Guilty by association, young Texan faces execution

by Fanny Carrier Tue Aug 28, 9:17 AM ET

WASHINGTON (AFP) - Kenneth Foster has never killed anyone. But the 30-year-old Texan still faces execution this week, despite protests at home and abroad, for his complicity in a drug-fueled murder.
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Foster was arrested in August 1996 with three other young black men, all of whom were said to be high on marijuana, following the deadly shooting of Michael LaHood, 25, in the southern Texan city of San Antonio.

Foster was driving the car being used by his three passengers, including Mauriceo Brown, to rob passers-by. Brown got into an altercation with LaHood, who was white, when he started to follow LaHood's girlfriend.

Shooting LaHood at point-blank range in the face, Brown then returned to the car -- meriting Foster's execution under a Texan law that can impose the death penalty on anybody involved in a crime where a murder occurred.

Foster, who was 19 at the time of the San Antonio crime spree, is scheduled to die by lethal injection at 2300 GMT on Thursday, at the state's execution unit in Huntsville, 70 miles (112 kilometers) north of Houston.

Brown himself was executed last year. The two other black men involved in that night's crimes are serving life behind bars.

Foster's capital conviction, following his joint trial with Brown in 1997, was reached under the Law of Parties in Texas, which executes more prisoners than any other US state.

Prosecutors argued that under the 1974 law, Foster showed "reckless disregard for human life" that night. He "should have anticipated" that his friend had a gun, and would use it to commit murder.

Other US states have similar laws, but only Texas applies it to capital crimes.

"In essence, Kenneth Foster has been sentenced to death for leaving his crystal ball at home," argues Larry Cox, executive director of Amnesty International USA.

"There is no concrete evidence demonstrating that he could know a murder would be committed. Allowing his life to be taken is a shocking perversion of the law," he said.

Others arguing against Foster's execution include Sean-Paul Kelley, a close friend of the victim who says he "hated" Brown and his delinquent gang after LaHood's murder.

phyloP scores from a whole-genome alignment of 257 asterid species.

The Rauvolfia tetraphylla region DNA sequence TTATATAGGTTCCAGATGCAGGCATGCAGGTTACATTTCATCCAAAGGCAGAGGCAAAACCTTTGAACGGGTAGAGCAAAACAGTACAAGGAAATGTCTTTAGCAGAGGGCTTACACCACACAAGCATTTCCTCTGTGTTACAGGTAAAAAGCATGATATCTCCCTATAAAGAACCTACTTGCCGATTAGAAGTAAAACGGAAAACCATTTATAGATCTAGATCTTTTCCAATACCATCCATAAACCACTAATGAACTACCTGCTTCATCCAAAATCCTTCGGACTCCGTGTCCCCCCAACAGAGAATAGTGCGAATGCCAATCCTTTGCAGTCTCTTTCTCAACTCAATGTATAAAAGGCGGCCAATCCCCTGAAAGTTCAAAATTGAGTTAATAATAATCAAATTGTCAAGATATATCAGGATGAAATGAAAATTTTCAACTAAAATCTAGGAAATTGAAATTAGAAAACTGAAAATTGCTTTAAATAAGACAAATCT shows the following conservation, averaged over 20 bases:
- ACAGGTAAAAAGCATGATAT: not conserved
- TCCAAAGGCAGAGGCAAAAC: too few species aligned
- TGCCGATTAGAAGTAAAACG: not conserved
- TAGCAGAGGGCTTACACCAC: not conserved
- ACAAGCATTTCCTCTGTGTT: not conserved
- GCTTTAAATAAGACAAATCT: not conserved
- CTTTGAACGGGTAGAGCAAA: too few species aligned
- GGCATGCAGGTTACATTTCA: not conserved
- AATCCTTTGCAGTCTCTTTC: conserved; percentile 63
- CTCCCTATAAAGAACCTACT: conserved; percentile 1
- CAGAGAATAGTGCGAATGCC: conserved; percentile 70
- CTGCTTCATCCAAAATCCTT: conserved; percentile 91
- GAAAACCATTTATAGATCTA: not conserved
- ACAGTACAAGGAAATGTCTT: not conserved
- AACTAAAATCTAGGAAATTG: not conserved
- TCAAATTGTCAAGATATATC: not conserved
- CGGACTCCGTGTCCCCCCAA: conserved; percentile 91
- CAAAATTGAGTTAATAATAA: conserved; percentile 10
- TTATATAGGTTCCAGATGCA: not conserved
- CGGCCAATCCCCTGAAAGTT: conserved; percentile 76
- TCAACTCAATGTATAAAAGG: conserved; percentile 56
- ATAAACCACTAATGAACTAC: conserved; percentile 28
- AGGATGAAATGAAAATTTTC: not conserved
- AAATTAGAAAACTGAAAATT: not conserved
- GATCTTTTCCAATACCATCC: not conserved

"But the execution of a young man who didn't even kill Mike? That's not justice. It's senseless vengeance, a barbarism cloaked in the black robes of justice," Kelley wrote in an online blog last month.

But Texas Governor Rick Perry has given no indication of heeding appeals from Foster's supporters and committees of support further afield, including in France, Germany and Italy, to stay the execution or commute his sentence.

Last Wednesday, Texas killed a convicted murderer by lethal injection in its 400th execution since the US Supreme Court reinstated capital punishment in 1976.

Since then, Texas has accounted for more than one-third of the total of nearly 1,100 executions carried out nationwide. This year, with other states growing reticent about the death penalty, it will stage nearly two-thirds.

Ahead of the 400th execution, the Republican governor bluntly rejected an appeal from the European Union to bring in a moratorium on capital punishment.

"While we respect our friends in Europe, welcome their investment in our state and appreciate their interest in our laws, Texans are doing just fine governing Texas," Perry's spokesman, Robert Black, said in a statement.

Foster himself, who has an 11-year-old daughter, wrote in a letter to Perry this month that he wanted to "pay for what I did," but that being the driver on the night of the murder was "not a capital crime."

Reflecting on his decade awaiting execution, Foster thanked God "for allowing me to journey through this keeping my sanity and being anointed with a gift to learn, grow, and pass on positivity."
Hmmm. Sounds a bit like what happened to Truscott.
I hate to bring the tone down, but did you notice the name of the author? how unfortunate.

You guys know my feelings on the death penalty. This article makes me think texas is an awful place.
Who is Fanny Carrier and why is that unfortunate?. BTW, Texas is a terrible place, IMO.
The execution- assembly line never stops in Texas, regardless if you are guilty or not.

I think GWB commuted one death sentence while he was governor, I'm sure this guy has a similar track record.
This is not the way to build trust between the African American community and the cops. I donít understand how the guy could be considered complicity since the crime was not premeditated.
Then again I canít know that the article is unbiased.
Quote: Originally Posted by eh1ehView Post

Who is Fanny Carrier and why is that unfortunate?. BTW, Texas is a terrible place, IMO.

fanny, in english, means ******
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